We were roommates during junior year at the University of Arizona — two young women from very different backgrounds thrust together by the whims of a college admissions office. For at least one of us, that random assignment set the course for everything that would follow.
Marilee was pretty, petite and seemed very sophisticated to me. Her long, blonde hair hung straight and shiny to the middle of her back. She had wide blue eyes and thick lashes that curled up toward her brow. Her skin was flawless.
The daughter of a successful car dealer, she’d grown up in a large house in the town of Brighton, Mich., west of Detroit. Her childhood experiences included travel, expensive dinners at the country club and a motor home her family drove to the lakeside cottage where they spent much of the summer. As soon as she could drive, she had her own car (a new one, of course). Her parents were paying her tuition and living expenses. Her life seemed easy, stable and enviably secure.
Next to her, I felt like the gawky, unattractive poor relative. I was a head taller, heavier and uncomfortable in my own (often blemished) skin. I was on scholarship, work/study and student loans. My only mode of transportation was a bicycle. I didn’t take my first plane trip until the age of 19. My childhood was spent in six different cities in four different states. My family had recently moved to Phoenix, which meant I’d lost the security of a comfortable community to which I could someday return.
Even temperamentally, Marilee and I were very different. I was serious, studious, prone to keeping to myself. She was restless, social, someone who enjoyed parties and going out. I’m not sure why we became good friends, but we did. Maybe because I wanted to be more like her; I saw her as brave and daring in ways I was not. (Now that I am older I recognize that some of her ways — smoking, for example, and eating habits that veered perilously close to an eating disorder — were not examples to admire.)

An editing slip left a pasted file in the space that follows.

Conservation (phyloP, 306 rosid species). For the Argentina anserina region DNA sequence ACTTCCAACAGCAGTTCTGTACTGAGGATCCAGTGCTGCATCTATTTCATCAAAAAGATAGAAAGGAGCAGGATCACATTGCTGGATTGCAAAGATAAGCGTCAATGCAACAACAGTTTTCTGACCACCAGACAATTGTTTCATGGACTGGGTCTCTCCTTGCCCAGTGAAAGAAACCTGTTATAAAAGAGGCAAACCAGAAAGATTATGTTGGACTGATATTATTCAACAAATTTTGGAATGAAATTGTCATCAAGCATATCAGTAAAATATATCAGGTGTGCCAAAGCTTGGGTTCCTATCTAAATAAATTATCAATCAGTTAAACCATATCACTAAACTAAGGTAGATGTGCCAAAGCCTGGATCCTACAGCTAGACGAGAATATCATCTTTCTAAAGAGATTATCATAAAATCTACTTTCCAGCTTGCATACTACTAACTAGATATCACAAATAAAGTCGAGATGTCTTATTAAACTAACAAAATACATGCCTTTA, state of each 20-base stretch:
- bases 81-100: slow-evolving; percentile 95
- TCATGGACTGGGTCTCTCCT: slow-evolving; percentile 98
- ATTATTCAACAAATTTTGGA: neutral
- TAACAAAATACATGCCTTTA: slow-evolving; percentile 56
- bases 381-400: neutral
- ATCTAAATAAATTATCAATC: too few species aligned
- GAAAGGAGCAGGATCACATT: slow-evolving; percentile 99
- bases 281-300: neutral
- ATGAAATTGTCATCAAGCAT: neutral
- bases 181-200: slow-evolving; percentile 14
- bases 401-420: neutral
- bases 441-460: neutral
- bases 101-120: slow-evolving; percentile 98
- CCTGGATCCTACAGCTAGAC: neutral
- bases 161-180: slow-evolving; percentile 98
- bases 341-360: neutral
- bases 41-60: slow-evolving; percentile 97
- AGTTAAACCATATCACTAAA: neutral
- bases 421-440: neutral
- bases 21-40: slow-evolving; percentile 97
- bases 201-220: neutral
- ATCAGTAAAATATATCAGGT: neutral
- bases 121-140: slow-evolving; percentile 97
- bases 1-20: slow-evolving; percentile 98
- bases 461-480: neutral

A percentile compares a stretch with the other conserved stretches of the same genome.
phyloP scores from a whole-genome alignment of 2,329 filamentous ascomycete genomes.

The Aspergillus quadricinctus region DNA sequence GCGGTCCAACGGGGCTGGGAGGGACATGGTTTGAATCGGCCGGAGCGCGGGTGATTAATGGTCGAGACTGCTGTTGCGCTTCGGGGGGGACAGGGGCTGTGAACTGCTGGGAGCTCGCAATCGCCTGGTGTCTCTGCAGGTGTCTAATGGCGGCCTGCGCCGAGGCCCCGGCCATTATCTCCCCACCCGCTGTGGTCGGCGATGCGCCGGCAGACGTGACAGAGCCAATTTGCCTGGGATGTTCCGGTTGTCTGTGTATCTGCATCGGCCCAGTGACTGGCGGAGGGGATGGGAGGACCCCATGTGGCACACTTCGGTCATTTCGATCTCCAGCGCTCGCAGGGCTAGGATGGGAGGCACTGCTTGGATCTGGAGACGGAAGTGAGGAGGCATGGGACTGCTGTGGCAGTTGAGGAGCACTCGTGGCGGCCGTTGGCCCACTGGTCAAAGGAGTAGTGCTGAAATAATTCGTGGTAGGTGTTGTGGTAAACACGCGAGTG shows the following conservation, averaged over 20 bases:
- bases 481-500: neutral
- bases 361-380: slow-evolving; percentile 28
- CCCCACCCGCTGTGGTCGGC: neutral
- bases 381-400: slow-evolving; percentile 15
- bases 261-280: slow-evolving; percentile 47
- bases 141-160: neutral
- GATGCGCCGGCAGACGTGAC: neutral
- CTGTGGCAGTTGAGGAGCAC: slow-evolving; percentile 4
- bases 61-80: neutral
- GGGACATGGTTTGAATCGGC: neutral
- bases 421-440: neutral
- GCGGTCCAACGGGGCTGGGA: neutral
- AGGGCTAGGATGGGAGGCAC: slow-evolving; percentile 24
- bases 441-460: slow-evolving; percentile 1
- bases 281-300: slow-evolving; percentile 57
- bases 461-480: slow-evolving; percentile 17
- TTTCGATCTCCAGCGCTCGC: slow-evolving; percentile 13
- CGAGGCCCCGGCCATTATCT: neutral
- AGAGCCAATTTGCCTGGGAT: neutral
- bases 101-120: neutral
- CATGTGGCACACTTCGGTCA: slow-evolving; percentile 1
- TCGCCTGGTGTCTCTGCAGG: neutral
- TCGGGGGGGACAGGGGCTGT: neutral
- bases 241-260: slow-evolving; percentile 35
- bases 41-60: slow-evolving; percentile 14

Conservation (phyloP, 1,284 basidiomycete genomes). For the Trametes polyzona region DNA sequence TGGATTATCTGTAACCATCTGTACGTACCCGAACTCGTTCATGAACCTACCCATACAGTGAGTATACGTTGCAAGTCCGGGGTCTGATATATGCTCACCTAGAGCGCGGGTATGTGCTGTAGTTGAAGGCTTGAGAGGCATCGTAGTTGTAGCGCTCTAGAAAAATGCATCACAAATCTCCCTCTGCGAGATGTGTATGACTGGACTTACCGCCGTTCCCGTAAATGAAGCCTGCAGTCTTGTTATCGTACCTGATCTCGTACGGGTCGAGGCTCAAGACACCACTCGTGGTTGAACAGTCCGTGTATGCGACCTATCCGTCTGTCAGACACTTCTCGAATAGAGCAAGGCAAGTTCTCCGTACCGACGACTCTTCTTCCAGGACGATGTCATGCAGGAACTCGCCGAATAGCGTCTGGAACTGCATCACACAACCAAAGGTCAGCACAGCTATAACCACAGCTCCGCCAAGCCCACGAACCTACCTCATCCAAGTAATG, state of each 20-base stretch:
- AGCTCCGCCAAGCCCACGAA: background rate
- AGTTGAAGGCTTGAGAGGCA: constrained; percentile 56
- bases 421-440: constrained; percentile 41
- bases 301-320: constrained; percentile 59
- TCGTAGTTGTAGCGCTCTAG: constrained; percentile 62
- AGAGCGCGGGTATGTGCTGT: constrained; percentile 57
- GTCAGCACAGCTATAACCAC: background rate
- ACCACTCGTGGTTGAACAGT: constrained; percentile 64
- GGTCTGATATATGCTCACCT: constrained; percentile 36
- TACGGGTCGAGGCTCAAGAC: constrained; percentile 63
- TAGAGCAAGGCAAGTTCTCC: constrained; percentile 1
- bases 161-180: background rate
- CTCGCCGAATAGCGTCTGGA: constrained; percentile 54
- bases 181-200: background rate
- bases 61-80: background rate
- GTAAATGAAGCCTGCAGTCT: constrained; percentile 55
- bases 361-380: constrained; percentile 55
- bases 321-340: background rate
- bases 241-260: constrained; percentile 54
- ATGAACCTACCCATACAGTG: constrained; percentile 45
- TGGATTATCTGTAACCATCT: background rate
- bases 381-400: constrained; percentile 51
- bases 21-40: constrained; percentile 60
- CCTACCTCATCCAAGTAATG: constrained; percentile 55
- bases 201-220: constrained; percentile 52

Perhaps most exotic about Marilee was the fact that she had a boyfriend who was traveling somewhere in South America. Though I don’t remember how she met him (I think he may have been a friend from home), the fact that she had this long-distance romance in her life — with a guy who seemed to be quite an adventurer — intrigued me.
One day, Marilee told me that her boyfriend was moving to Guam, and that he wanted her to go with him.
She thought he was crazy. I thought it sounded wonderful. I offered to help her do some research so that she had some information to shore up her pitch to her family. I went to the university library and pulled everything I could find about Guam.
There wasn’t much, which worried her — and enthralled me.
I was a journalism major and someone who wanted to spend her life telling stories. A place about which little was documented seemed rich with opportunity for someone like me. So I did what I could to shore up Marilee’s confidence.
Then she asked me to go with her. When she pitched the concept to her parents, she used the fact that I would be with her to win them over.
To be an entrepreneur, I’ve often heard, is to be an inherent risk-taker. I think of myself an inherent risk-follower. Marilee and I did move to Guam, and so did her boyfriend. They didn’t like it as much as they’d expected and they quickly transferred to the University of Hawaii. I had spent every bit of my savings to get out there and had no financial safety net to give me options.
When Marilee and her boyfriend left the island, I was stuck. But it ended up being the best thing that ever happened to me.
Thanks to Marilee, I took the biggest risk of my life. When it didn’t work out the way I’d expected, I had to make it work. Which I did. And that ended up being the greatest gift of my lifetime: the certainty that, no matter what happens, I can get through it. — Karen
On Jan. 2 of this new decade, I launched a project called “1,000 People to Thank Before I Die.” It is my version of a “bucket list” — an attempt to acknowledge the people who have guided and influenced my life before I lose the opportunity to do so — and was inspired by the book 1,000 Places to See Before I Die.